"Just like this year, last year the heat wave extended from parts of India to Bangladesh and Myanmar, and all the way to Thailand. This year it went further east, into the Philippines. So, it's the same pattern," AchutaRao said. "I do not particularly buy into this that El Niño is the cause."

Most experts do agree, however, that climate change is one of the major causes of the brutal heat hitting Asia this spring, and scientists said last year that climate change was making heat waves 100 times more likely to occur.

AchutaRao, along with other scientists working with the World Weather Attribution organization, have compiled and analyzed data on last year's heat waves in the region and the dozens of natural disasters that came with them in Laos and Thailand. The team "concluded that [extreme weather] events like those were not possible without climate change."

"Climate change is exacerbating the frequency and severity of such events, profoundly impacting societies, economies, and, most importantly, human lives and the environment that we live in," Ko Barrett, Deputy Secretary-General of the World Meteorological Organization said last month.

Temperatures went through the roof globally in 2023, making it the hottest year ever recorded. The United Nations weather and climate agency said Asia was warming at a particularly rapid pace — making extreme weather events such as floods, major storms and cyclones more frequent and more dangerous.

The poor will suffer most

Around the world, countries have tried to manage the impact of extreme weather events through early warning systems and advisories, but Asia's large, poor populations will bear the brunt of the impact of the heat waves, Murtugudde told CBS News.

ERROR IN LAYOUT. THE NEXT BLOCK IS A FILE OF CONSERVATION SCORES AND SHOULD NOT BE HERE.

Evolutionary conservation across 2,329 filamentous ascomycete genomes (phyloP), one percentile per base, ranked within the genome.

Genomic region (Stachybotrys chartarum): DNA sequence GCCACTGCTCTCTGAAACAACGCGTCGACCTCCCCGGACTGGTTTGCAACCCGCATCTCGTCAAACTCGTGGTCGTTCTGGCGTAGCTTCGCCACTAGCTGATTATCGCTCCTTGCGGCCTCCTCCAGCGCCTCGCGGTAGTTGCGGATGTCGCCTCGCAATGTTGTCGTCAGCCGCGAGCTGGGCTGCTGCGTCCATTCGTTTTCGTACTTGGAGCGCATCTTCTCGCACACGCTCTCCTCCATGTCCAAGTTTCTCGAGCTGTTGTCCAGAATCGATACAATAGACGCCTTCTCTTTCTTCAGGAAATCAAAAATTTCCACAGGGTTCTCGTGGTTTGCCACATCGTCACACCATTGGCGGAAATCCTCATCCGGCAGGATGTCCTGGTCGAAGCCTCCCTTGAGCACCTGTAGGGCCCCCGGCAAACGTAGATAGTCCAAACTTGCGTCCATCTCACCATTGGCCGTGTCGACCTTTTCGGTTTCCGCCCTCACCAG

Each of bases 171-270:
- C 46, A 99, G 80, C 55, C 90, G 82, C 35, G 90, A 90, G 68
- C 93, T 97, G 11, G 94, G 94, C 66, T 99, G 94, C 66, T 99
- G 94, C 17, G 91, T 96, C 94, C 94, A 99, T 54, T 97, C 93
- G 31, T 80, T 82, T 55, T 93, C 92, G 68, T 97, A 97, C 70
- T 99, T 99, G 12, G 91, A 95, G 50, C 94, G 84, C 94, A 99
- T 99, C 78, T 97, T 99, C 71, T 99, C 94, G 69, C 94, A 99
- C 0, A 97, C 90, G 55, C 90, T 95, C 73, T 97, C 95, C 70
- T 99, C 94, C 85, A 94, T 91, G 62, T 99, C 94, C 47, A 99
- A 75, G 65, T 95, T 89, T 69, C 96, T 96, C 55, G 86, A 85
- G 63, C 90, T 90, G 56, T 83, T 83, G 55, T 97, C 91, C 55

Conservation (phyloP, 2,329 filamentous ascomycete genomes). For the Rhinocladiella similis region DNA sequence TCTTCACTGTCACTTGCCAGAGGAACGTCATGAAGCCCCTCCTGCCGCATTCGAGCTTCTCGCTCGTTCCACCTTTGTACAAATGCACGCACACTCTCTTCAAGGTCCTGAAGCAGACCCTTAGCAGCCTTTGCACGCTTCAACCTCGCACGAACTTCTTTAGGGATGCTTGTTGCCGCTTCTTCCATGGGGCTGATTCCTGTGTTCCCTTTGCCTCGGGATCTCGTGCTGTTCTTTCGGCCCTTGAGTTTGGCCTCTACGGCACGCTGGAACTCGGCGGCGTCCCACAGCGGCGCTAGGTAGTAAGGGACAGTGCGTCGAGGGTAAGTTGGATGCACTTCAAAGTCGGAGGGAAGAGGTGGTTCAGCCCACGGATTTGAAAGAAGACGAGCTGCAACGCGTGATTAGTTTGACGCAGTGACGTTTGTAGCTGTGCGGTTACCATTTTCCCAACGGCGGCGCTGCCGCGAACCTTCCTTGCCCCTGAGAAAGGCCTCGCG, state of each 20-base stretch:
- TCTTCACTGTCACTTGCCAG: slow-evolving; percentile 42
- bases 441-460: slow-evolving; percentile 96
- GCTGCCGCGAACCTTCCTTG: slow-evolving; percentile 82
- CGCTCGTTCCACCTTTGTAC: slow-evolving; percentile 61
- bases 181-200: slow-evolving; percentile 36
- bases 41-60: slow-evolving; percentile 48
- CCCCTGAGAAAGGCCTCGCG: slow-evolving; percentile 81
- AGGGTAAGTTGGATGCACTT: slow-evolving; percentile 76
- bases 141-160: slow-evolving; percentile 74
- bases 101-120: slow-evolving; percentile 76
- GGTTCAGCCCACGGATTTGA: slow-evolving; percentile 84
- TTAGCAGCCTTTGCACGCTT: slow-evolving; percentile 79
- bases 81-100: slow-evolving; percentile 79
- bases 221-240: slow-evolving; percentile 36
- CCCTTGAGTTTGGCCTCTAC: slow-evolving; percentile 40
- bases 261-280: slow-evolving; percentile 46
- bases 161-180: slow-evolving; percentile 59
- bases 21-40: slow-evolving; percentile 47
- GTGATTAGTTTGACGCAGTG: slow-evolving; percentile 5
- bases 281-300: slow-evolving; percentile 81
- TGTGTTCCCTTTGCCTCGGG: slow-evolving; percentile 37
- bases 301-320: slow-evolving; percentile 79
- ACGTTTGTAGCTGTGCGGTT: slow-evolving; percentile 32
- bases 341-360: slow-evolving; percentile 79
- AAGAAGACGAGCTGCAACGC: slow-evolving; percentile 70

The heat is likely to continue inflicting widespread crop damage, further impacting the lives of farmers who've already faced increasing challenges in recent years — to the extent that hundreds of thousands staged massive protests in India to demand government help.

Many national governments restrict outdoor activity in a bid to prevent deaths during extreme heat events, which has an outsized impact on manual laborers in the construction sector — a huge part of Asia's fast-developing economies.

Scientists and environmental activists across the globe have consistently urged nations to cut greenhouse gas emissions, warning it is the only way to slow the rate of global warming. Until that happens, experts fear the death toll will keep rising, and millions of people will face a dire decision with every new heat wave: Work in dangerous conditions, or go to bed hungry.